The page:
Absence of evidence is not evidence of absence
The Ron Paul phenomenon always sounded like a 60s-era band to me, perhaps too reminiscent (and no insult intended) of the Jimi Hendrix Experience or the Paul Butterfield Blues Band.
Here’s Paul, that is, Ron Paul on Iran, via CBS News:
“We have 12,000 diplomats. I’m suggesting that maybe we ought to use some of them,” Paul said. “I think the greatest danger now is for us to overreact. This is what I’m fearful of. Iran doesn’t have a bomb. There’s no proof. There’s no new information, regardless of this recent report. For us to overreact and talk about bombing Iran, that’s much more dangerous.”
Bombing Iran might well be dangerous, but more so to the Iranians than to the U.S. or Israeli military. Of course, there’s also the world economy which tends to freak out over any such discussion, pricing any and all thoughts of bad news into the market.
And Paul is a Navy fanman, it would appear.
“I think a submarine is a very worthwhile weapon,” Paul said. “I believe we can defend ourselves with submarines and [station] all our troops back at home. This whole idea that we have to be in 130 countries and 900 bases – now they’ve just invented a weapon that can hit any spot in the world in one hour. I mean, what’s this idea? This is old-fashioned idea that you have to keep troops on 900 bases around the world. Makes no sense at all. Besides, we’re bankrupt. We can’t afford it any longer.”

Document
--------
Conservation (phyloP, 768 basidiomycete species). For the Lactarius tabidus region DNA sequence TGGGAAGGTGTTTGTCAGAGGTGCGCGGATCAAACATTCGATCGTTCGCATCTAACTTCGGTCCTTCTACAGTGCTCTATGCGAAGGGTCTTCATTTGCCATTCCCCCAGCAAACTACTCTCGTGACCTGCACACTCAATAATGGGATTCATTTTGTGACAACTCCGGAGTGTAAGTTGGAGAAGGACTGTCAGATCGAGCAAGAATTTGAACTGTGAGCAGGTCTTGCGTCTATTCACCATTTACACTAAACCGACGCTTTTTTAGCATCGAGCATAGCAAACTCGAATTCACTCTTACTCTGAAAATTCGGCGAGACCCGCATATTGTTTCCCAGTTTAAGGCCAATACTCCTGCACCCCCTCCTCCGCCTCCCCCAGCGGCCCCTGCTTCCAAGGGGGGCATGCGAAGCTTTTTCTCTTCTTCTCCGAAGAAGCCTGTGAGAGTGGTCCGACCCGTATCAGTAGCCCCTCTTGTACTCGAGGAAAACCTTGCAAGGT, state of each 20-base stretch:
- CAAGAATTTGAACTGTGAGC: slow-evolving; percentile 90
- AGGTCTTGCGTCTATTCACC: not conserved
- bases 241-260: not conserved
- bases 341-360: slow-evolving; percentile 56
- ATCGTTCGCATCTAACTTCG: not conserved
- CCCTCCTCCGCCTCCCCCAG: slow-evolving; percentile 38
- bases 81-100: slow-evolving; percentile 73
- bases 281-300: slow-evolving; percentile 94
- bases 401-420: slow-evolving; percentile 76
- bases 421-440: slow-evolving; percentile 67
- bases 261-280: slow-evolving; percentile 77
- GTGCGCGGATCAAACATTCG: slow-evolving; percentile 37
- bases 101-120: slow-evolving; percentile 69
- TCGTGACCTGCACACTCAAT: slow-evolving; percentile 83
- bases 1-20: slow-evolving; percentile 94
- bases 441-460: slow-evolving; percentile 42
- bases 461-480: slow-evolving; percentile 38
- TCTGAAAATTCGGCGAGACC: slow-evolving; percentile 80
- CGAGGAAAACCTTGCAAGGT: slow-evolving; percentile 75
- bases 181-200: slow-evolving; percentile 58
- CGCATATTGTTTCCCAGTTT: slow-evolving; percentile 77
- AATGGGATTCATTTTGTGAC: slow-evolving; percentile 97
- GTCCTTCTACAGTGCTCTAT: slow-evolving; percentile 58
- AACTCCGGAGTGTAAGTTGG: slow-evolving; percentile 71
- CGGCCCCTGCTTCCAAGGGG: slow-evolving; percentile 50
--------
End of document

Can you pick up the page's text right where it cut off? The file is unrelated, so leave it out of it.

That whole submarine discussion is sadly reminiscent of Jimmy Carter’s pre (and especially post) election befuddlement on the state of the world. For those who have forgotten, we must remember lest we repeat the clueless leadership of America’s worst living ex-president:
During his 1976 campaign, Carter had claimed that he could trim the existing military budget by five to seven billion dollars and still maintain “a tough, muscular, well-organized and effective fighting force.” He promised to fulfill this pledge by cutting “exotic” weapons systems like the B-1 bomber, streamlining the military bureaucracy, and reducing the American presence overseas. The President would use the resources saved from the military budget to combat unemployment, invigorate the economy, lower dependence on foreign oil, and hold down inflation.
Ah the days of the misery index, polyester, and Jimmy Carter. And the rise of Islamofascism in Iran.
Today, it’s true we may be spending too much and may be overextended on defense, but Paul’s simple-minded solutions like submarine-only based deterrence and ‘bringing all the troops home’ isn’t going to make our nation safer. Would even Carter’s intellectual heir, President Obama even suggest such a thing?
Never dismiss the power of experience, political and other.